Allnorth can Help Make Alternative Fibers an Option for Your Plant
In addition to our extensive experience working in traditional pulp and paper mills, Allnorth has been providing engineering resources and solutions for plants working with alternative fibers such as wheat straw since the beginning. As a result of our many years of work in both traditional and alternative fiber processes, we are uniquely positioned to help mills cost-effectively expand their pulp offerings as consumer demands shift. For existing mills, we specialize in working together to capitalize on existing infrastructure and integrate new machinery and/or processes as needed. We are flexible in our approach, and can work with all parties, including process and equipment providers, to integrate all components into the mill in the most optimal way.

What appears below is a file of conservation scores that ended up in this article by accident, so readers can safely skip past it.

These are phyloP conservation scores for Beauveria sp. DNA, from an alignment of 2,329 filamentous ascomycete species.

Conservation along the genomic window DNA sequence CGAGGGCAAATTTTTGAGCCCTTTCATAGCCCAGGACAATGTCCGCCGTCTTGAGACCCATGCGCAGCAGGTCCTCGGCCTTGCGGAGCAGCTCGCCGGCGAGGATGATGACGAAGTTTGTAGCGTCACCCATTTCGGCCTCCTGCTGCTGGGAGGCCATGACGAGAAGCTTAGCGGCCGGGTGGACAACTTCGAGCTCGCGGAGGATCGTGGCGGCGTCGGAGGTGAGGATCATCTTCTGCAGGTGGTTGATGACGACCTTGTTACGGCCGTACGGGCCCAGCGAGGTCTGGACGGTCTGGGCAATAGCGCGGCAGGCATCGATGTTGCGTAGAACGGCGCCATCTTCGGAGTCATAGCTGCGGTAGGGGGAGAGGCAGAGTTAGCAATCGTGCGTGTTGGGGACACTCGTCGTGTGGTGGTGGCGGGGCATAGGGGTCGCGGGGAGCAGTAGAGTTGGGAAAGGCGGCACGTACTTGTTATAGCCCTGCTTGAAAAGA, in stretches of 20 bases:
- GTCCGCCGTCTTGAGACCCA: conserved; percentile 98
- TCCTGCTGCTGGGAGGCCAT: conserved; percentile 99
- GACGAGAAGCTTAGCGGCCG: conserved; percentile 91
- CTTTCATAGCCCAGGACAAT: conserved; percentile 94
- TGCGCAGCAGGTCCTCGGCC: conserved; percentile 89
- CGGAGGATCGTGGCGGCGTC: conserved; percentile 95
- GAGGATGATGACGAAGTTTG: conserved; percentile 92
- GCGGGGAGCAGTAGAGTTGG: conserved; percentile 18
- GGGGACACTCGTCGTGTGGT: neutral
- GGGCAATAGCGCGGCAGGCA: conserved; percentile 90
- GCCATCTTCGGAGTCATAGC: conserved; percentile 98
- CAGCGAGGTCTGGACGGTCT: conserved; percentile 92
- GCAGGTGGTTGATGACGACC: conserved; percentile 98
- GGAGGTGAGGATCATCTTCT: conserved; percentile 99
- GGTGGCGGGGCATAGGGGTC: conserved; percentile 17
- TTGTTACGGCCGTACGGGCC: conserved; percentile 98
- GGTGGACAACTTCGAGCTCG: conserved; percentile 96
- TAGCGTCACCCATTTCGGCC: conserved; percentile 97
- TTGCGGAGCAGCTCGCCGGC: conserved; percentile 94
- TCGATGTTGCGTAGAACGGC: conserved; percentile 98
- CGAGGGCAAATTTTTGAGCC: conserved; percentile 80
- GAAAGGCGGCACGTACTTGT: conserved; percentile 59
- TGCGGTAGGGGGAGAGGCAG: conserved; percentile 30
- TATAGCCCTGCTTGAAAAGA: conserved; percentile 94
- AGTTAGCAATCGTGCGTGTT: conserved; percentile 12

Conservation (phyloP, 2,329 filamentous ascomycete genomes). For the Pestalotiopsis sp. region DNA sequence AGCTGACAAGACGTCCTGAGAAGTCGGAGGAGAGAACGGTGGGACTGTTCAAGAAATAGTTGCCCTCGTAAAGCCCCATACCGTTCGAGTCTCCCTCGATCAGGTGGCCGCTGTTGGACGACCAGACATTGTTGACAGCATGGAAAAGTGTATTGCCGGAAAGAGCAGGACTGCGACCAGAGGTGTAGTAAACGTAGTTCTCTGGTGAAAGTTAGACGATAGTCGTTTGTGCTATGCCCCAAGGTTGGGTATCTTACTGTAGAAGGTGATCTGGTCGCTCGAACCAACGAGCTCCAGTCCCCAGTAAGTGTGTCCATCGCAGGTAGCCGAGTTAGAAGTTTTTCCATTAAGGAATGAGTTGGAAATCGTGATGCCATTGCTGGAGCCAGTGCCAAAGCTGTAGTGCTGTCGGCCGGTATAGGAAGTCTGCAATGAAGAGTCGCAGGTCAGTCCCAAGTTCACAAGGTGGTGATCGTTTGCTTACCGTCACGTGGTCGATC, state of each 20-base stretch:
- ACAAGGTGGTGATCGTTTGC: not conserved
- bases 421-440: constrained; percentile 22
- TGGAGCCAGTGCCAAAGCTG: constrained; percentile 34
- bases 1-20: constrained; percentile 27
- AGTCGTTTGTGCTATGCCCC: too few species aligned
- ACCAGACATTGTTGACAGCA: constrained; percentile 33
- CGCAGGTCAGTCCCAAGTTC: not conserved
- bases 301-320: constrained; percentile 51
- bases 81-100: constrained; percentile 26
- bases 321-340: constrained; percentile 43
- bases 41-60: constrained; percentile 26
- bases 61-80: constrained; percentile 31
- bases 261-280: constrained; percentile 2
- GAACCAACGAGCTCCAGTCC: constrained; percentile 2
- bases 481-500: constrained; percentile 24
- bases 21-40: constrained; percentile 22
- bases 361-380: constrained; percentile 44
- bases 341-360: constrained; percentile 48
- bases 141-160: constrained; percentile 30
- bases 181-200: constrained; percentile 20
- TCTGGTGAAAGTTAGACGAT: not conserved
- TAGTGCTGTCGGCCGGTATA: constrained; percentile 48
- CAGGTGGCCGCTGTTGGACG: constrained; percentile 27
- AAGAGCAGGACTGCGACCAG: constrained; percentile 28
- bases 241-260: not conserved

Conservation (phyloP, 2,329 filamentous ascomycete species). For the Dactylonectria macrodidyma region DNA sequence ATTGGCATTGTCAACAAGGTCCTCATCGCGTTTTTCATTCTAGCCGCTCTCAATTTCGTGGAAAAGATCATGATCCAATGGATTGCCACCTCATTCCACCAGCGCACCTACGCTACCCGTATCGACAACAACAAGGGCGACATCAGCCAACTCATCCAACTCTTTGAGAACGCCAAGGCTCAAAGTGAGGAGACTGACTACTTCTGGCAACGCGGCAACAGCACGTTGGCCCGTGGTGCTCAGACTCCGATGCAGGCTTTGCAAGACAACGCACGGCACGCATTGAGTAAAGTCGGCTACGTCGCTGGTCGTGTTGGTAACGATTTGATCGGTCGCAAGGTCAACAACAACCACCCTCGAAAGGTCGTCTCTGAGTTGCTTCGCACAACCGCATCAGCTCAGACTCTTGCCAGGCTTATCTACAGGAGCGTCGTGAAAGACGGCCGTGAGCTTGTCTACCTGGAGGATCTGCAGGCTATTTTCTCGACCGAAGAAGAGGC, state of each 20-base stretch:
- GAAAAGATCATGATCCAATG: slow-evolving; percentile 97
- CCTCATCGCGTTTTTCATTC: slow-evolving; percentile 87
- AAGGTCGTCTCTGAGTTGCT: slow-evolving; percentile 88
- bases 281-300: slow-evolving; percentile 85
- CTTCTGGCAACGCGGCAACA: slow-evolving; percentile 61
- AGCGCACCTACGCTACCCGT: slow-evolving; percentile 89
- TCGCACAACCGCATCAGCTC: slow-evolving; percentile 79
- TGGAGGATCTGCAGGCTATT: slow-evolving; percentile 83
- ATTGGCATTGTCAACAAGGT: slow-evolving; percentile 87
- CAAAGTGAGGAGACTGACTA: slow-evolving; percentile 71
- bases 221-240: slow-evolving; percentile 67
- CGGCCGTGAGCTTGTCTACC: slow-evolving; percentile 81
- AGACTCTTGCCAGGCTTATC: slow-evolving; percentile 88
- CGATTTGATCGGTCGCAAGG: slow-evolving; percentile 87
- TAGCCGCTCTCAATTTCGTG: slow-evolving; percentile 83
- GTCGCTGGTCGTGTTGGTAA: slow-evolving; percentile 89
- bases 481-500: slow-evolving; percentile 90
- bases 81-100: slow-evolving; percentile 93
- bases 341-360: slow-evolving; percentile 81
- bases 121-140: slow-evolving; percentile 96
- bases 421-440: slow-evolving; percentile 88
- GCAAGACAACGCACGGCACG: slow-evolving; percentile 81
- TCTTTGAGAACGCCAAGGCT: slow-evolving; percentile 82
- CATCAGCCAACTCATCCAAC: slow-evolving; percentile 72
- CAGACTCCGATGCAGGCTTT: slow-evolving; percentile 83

We also have experience getting entirely new alternative fiber operations up and running. For example, we are currently working with Red Leaf Pulp to provide all the engineering, permitting, mill operations, and maintenance services for their new plant dedicated to processing non-wood fiber pulp.
Overall, we are well positioned to help both existing pulp and paper mills and emerging non-wood fiber mills meet consumer demands for a fiber that is an excellent sustainable alternative to some of the more expensive, less green fibers being produced overseas. And, with our expertise in wheat straw and other fibers, we can do this in a manner that does not sacrifice production costs for production ability. Instead, through our processes, we help many companies reduce production costs and become more profitable by entering this rapidly growing market.
Allnorth’s expertise can help you meet consumer demands for options that address their sustainability goals.